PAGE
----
In Washington As early as Feb. 9, SpaceX will conduct a static-fire test of every one of the 33 engines of its Starship launcher, a test that would enable the business to attempt an orbital launch a month later.
The upcoming test, the last significant technical accomplishment before the vehicle’s first orbital launch attempt, was announced by Gwynne Shotwell, president, and chief operating officer of SpaceX, on February 8 at the Federal Aviation Administration Commercial Space Transportation Conference in this city.
The big day for SpaceX is tomorrow. For Starship, we’re planning to try a 33-engine static fire booster test, she stated. It’s actually the last ground test we can conduct before we light them up and take off.
For some time, the business had been dropping hints that the test was coming up. The test might happen the next week, according to Bill Gerstenmaier, vice president of SpaceX for build and flight reliability, who cautioned, “We still have a lot of work in front of us to get there and it’s not simple.”
She claimed that a successful test may prepare the business for that upcoming effort at an orbital launch. “That initial flight test will be quite exciting. Within the next month or so, it will occur.
The 33 Raptor engines in the Super Heavy booster will be fired for the first time during the static-fire test. In a booster, 14 engines have ever ignited simultaneously, which caused minor pad damage.
After her speech, Shotwell told reporters that she thought the company’s modifications would protect the pads against the impending, more intense test. She remarked, “I don’t anticipate the pad to experience the same challenges we did during the 14-engine static fire.” “We’ve worked on the pad a little.” She said nothing more about the adjustments.
An FAA launch license that is currently pending is necessary for an orbital flight test, and part of that license’s requirements include putting at least some of the FAA’s recommended mitigations for Starship flights from SpaceX’s Boca Chica, Texas, test site into practice.
Regarding the environmental study, she stated, “We’ve been working on all the mitigations since we got it,” including collaborating with state and federal agencies. Regarding the license, “I believe we’ll be prepared to fly as soon as we acquire the license.”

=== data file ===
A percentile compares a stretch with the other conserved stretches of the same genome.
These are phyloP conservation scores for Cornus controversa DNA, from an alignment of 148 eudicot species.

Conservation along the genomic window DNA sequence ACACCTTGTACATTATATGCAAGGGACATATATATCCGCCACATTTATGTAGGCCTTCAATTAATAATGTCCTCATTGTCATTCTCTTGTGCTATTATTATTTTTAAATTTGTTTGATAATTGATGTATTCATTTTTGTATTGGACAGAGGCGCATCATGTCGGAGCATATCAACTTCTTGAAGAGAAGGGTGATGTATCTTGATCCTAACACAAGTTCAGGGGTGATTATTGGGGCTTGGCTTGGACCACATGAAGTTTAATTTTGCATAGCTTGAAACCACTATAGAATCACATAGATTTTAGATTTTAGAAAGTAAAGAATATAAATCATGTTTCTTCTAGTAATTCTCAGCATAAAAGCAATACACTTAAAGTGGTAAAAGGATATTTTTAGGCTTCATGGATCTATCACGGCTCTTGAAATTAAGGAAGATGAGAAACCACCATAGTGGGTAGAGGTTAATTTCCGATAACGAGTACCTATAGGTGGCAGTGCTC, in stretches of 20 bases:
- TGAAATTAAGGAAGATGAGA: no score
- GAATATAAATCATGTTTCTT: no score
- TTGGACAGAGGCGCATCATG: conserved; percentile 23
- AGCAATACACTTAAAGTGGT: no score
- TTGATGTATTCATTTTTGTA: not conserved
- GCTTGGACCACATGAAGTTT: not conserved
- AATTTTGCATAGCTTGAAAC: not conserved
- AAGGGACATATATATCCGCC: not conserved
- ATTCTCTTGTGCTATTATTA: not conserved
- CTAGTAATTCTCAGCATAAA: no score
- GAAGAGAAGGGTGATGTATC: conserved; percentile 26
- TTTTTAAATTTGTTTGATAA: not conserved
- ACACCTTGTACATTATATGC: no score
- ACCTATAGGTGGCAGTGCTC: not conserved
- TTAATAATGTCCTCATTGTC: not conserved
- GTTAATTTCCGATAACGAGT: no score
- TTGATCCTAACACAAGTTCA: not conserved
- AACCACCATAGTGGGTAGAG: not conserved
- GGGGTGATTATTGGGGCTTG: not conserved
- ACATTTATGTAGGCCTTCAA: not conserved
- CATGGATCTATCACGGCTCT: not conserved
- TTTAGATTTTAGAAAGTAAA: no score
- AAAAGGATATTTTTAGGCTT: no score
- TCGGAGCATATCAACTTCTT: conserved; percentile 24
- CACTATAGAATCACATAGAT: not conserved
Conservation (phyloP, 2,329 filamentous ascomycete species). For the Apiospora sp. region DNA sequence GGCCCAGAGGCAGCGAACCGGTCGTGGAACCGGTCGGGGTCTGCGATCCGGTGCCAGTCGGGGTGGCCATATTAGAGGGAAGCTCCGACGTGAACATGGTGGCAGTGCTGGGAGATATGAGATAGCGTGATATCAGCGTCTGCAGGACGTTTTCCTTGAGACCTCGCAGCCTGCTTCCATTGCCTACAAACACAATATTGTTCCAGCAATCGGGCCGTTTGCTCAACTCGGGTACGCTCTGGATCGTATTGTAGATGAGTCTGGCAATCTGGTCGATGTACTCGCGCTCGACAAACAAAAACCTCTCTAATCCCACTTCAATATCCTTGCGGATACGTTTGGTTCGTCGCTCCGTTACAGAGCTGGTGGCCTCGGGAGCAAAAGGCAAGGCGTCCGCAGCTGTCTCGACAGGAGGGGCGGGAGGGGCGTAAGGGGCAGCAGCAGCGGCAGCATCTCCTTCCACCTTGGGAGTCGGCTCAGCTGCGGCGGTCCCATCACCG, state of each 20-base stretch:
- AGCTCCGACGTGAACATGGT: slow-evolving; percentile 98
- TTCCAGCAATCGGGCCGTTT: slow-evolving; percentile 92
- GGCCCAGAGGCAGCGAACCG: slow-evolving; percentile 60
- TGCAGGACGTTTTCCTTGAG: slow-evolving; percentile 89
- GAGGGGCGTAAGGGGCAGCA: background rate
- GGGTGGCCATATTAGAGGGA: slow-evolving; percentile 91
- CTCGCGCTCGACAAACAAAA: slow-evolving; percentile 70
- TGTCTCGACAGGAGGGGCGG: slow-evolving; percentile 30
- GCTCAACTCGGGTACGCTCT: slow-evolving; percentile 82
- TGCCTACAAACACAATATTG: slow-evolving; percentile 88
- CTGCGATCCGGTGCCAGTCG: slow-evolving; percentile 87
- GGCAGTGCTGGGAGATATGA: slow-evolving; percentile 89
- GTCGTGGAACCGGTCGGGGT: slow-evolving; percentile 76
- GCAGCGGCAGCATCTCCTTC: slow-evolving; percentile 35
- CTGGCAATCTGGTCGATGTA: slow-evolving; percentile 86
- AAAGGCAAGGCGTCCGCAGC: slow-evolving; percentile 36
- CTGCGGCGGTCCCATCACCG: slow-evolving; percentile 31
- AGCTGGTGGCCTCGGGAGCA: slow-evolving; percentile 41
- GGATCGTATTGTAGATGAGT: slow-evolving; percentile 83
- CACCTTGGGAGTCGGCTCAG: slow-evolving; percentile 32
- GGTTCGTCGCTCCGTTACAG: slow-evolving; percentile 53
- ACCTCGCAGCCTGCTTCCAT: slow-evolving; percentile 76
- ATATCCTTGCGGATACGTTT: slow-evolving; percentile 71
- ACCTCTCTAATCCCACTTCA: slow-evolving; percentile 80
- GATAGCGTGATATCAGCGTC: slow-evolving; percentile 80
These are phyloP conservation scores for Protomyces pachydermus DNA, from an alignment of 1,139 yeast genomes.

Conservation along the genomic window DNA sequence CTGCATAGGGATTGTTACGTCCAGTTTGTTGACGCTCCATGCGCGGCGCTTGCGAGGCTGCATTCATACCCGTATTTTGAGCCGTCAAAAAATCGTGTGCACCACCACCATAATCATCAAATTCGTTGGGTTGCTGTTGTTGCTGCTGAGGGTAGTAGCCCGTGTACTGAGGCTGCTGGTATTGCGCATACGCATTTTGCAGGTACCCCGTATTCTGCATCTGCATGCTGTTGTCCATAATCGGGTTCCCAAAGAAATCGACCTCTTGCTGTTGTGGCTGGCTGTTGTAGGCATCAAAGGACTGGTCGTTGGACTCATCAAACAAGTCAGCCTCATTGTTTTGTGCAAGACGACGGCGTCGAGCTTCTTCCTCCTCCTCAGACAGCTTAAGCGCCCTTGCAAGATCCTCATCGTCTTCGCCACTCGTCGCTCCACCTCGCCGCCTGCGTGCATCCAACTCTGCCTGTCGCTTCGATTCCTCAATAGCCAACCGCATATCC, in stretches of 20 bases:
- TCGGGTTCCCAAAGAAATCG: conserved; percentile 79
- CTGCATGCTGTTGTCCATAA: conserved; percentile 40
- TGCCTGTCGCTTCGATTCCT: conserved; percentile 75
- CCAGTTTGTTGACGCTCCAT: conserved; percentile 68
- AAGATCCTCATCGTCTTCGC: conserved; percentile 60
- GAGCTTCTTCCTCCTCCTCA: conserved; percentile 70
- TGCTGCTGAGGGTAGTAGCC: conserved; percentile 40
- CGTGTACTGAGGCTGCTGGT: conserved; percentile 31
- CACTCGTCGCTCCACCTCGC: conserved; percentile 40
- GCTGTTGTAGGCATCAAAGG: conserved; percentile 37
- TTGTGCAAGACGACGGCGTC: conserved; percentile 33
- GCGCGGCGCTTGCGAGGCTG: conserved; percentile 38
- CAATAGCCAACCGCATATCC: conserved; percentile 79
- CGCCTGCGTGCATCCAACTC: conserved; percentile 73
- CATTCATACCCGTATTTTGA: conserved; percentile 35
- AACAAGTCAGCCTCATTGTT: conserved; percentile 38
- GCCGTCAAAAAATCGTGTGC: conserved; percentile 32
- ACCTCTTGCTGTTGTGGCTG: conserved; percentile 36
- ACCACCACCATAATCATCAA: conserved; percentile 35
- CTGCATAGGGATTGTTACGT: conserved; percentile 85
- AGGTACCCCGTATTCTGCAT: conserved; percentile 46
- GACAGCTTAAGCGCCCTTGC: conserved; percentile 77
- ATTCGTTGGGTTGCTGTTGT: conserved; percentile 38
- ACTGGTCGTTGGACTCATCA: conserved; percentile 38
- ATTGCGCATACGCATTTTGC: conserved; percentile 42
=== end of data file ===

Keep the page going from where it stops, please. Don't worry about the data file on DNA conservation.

From launching a second generation of its Starlink constellation to putting NASA astronauts on the moon as part of the organization’s Artemis lunar exploration program, Starship is crucial to SpaceX’s long-term objectives. Shotwell stressed this in her presentation and added that it is also made for a very high production and flight rate.
She stated, “We have Starship be as similar to airplane operations as we possibly can get it. We want to discuss the dozens, if not hundreds, of launches that occur every day.
As the business gears up to build a lunar lander version of Starship for NASA’s Artemis 3 mission, which is presently planned for as soon as 2025, she said she expects Starship to fly at least 100 times before it transports passengers for the first time.
She described the 100-flight milestone as a “wonderful aim” in a later interview with reporters, but she said it wasn’t necessary. “I’d love to perform hundreds of times. I believe it would be a wonderful objective, and it’s very likely that we might achieve it,” she remarked.
She mentioned that the corporation wants to launch 100 Falcons this year. “I’d want to be able to perform 100 flights of Starship next year if we can do 100 flights of Falcon this year. We probably won’t fly the Starship 100 times in the upcoming year, but we might in 2025.
She stated that SpaceX first needs to launch Starship into orbit as quickly as possible. We’ll do a test flight, she added, and use the experience to inform future test flights. The main objective is to avoid blowing up the launch pad. That is achievement.